Painters and all construction contractors working in Maryland need a license.

It is a crime for contractors to work on construction projects or home renovations without a license. You must obtain a Home Improvement License by applying to the Maryland Department of Labor.

You will need to sit for a license exam, then submit an application to the MDL and pay a small application fee.

A painter in Maryland needs to apply for the Home Improvement License. This covers a variety of tasks such as plastering, fencing, roofing and painting.

Other contractors can apply for available specialized tasks licenses.

Master Electrician License for electrical contractors, Plumbers License for plumbers, and HVACR License for HVAC contractors.

Do painters need to be licensed in Maryland

Where to get a painting license in Maryland

Painters and other contractors get their licenses from the Maryland Department of Labor, Licensing And Regulation(DLLR).

Here are the requirements painters and other contractors must meet to apply and receive their license.

  • Register a business name. Contact the Maryland Home Improvement Commission to reserve a business name. Once the name is confirmed, register with the Maryland Department of Assessment and Taxation.
  • Provide proof of your net worth of at least $20,000. You can also get a two-year surety bond worth $20,000.
  • Provide a bank statement.
  • Provide a credit report.
  • Proof of general liability insurance.
  • Provide conviction records.
  • Pay for, sit and pass the licensing exam.
  • Download, fill out and submit your license application form.
  • Proof of payment for the licensing and application fees.

What can happen if you hire an unlicensed painter in Maryland

It is a crime for a painter to work in Maryland without a license.

Here are some negative consequences of hiring an unlicensed contractor.

  • They may not deliver as agreed. Unlicensed painters are prone to leaving the job unfinished.
  • Unlicensed painters will quote a low price to get your contract. As it progresses, they will ask you for more money. They may also charge you for work not done or unnecessary tasks.
  • Unlicensed painters may have convictions for crimes committed in other people’s homes.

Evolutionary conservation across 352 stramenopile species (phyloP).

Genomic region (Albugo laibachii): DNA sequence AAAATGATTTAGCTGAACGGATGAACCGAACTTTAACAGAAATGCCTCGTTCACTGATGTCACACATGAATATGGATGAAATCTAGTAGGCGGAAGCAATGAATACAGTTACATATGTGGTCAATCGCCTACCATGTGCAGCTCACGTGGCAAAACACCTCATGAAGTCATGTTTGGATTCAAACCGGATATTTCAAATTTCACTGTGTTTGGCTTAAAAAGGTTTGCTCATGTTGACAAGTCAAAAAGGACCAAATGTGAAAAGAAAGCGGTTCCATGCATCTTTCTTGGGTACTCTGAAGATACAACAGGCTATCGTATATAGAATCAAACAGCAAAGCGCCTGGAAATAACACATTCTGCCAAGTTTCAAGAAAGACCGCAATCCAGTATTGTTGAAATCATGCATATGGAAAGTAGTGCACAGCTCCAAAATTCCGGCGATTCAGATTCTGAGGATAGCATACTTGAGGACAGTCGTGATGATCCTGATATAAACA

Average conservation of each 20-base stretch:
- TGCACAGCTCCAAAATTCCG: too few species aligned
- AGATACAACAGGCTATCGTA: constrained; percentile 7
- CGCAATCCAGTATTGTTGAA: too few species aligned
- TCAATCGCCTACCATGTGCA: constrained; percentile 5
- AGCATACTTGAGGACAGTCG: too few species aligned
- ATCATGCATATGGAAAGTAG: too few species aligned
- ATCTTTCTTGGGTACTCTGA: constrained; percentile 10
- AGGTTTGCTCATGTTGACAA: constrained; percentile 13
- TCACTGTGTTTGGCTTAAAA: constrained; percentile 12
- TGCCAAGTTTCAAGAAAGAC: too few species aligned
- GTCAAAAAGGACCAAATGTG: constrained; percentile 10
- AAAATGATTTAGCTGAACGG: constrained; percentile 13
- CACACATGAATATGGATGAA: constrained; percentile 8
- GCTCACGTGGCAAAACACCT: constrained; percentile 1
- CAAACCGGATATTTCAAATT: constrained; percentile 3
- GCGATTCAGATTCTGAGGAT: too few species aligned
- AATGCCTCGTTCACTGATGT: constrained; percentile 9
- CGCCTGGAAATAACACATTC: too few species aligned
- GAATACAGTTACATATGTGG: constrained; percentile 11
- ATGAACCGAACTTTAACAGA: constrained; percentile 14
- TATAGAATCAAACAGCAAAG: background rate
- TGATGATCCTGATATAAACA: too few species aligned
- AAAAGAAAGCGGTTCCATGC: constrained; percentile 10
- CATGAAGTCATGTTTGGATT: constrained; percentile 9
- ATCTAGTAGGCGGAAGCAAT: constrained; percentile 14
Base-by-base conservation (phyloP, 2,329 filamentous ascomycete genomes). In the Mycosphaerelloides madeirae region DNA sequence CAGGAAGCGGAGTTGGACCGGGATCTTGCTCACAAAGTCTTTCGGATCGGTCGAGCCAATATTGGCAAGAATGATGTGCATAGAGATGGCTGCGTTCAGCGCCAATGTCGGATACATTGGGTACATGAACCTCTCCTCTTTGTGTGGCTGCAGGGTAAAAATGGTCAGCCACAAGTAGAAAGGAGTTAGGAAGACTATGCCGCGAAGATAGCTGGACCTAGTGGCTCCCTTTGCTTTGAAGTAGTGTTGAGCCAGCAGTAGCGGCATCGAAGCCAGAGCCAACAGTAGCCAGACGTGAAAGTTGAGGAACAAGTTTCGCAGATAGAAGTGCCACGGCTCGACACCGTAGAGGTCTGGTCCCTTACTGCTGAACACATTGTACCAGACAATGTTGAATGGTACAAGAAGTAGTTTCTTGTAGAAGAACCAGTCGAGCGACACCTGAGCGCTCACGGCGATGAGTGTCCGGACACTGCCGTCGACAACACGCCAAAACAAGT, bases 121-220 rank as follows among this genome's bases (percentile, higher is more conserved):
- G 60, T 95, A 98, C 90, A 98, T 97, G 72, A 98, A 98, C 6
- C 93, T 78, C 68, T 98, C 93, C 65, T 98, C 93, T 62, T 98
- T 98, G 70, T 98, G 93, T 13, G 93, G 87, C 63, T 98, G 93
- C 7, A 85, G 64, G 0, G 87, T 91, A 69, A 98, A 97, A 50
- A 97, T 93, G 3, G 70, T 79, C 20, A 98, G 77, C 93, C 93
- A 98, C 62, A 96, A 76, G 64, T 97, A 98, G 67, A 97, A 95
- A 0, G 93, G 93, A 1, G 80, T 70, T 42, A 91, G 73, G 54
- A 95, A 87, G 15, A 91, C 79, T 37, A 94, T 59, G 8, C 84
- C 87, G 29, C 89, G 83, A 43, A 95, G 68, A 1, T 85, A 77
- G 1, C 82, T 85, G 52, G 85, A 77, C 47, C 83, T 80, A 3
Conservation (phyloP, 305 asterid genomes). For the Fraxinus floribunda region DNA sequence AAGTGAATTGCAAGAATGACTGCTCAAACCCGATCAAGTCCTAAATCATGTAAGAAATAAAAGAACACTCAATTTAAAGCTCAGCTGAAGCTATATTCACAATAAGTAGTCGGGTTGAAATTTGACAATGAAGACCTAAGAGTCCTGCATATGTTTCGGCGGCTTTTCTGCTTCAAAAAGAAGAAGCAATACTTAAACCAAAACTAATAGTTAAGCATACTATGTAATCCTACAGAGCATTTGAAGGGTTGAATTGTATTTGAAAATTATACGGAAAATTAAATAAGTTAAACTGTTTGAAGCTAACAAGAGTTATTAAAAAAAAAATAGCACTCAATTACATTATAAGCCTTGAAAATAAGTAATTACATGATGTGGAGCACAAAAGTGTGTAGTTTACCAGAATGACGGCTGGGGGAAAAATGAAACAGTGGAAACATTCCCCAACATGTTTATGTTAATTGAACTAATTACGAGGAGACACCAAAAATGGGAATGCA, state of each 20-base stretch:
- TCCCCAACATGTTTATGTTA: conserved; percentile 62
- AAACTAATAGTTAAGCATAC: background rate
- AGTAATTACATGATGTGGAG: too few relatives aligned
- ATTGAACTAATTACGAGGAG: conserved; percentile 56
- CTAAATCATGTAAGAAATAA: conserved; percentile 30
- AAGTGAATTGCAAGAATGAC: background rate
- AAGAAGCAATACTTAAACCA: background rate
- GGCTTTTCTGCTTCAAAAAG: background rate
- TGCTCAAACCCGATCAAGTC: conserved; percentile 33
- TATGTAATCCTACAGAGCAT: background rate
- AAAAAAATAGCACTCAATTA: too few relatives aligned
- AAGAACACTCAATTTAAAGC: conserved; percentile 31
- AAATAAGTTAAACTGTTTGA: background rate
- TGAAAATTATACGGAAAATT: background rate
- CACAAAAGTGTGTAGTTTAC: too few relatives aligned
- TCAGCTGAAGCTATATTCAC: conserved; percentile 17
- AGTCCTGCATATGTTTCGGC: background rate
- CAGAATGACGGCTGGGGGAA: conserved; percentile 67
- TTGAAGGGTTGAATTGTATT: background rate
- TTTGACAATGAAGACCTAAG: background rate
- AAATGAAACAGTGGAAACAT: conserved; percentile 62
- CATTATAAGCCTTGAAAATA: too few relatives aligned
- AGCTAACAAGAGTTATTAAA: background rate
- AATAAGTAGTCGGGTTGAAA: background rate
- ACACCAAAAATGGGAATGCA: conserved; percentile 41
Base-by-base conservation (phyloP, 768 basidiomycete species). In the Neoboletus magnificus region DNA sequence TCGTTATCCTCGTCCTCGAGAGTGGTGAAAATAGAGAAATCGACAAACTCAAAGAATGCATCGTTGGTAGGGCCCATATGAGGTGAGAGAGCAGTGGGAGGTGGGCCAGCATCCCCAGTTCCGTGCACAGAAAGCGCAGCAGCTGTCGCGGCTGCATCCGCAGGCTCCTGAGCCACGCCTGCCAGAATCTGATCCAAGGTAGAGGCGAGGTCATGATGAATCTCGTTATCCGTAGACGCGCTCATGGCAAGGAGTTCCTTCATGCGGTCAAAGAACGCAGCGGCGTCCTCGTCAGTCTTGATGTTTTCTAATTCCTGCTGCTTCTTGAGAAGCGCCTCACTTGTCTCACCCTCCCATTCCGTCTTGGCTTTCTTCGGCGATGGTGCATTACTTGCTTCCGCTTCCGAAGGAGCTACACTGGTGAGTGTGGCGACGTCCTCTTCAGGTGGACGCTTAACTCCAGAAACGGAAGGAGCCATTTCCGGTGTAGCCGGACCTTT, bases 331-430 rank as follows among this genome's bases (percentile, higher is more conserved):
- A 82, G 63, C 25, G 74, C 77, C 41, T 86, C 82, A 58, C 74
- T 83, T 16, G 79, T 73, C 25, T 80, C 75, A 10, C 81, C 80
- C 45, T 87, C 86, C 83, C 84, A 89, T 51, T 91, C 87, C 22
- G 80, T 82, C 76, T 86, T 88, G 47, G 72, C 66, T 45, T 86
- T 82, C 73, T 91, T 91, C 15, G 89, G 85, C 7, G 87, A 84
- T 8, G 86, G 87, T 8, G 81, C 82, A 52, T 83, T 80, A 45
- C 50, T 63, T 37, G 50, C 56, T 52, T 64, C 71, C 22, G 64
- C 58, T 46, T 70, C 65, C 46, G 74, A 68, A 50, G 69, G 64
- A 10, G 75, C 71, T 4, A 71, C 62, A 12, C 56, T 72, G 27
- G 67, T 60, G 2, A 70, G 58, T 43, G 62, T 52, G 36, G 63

• It will be difficult to recover money from unlicensed painters from other states.
  • Shoddy work. Licensed contractors have passed practical and written examinations to show their experience and competence.
  • You will have to pay for any damage or accident during the job since unlicensed contractors do not have insurance. It will cost you more if an unlicensed contractor causes damage to your property.
  • It will affect the value of your property.
  • It may void your home insurance.

Can I paint my own house without a license?

In many states, homeowners can paint both the exterior and interior of their homes without a license or permit.

In Maryland, you can paint your home without permission. Check with your local town office or homeowners association to find out if you can paint your home or if you have to hire a licensed painter.

Painting your home is an easy task. It is affordable since all you need is the paint and paintbrushes.

However, if you do not have the time or skills to paint, you can hire a contractor.

If you choose to hire a contractor, ensure that you hire a licensed contractor.

It will cost more to paint your home if you hire a painter.

When you hire a licensed contractor, you can expect the paint job to last at least ten years before you need to repaint your home.

Lead paint disclosure Maryland

A lead-based paint disclosure is a federal and Maryland legal requirement when selling or renting property built before 1978.

Before selling a house, sellers must inform their prospective clients’ presence of lead-based paint in the. Additionally, sales contracts must include the lead paint disclosure.

Landlords must also include the disclosure in the rent leases.

Lead is harmful to human beings. It gets into the body through breathing in or swallowing lead dust from chipped paint. It causes brain damage and nervous disorders in children under six years.

Pregnant women and unborn children are at high risk of infections caused by exposure to lead.

Ben McInerney
Author: Ben McInerney - is a qualified arborist with 15 plus years of industry experience in Arboriculture. He ran a successful tree service before turning to writing and publishing. Ben is dedicated to providing users with the most accurate up-to-date information on everything trees.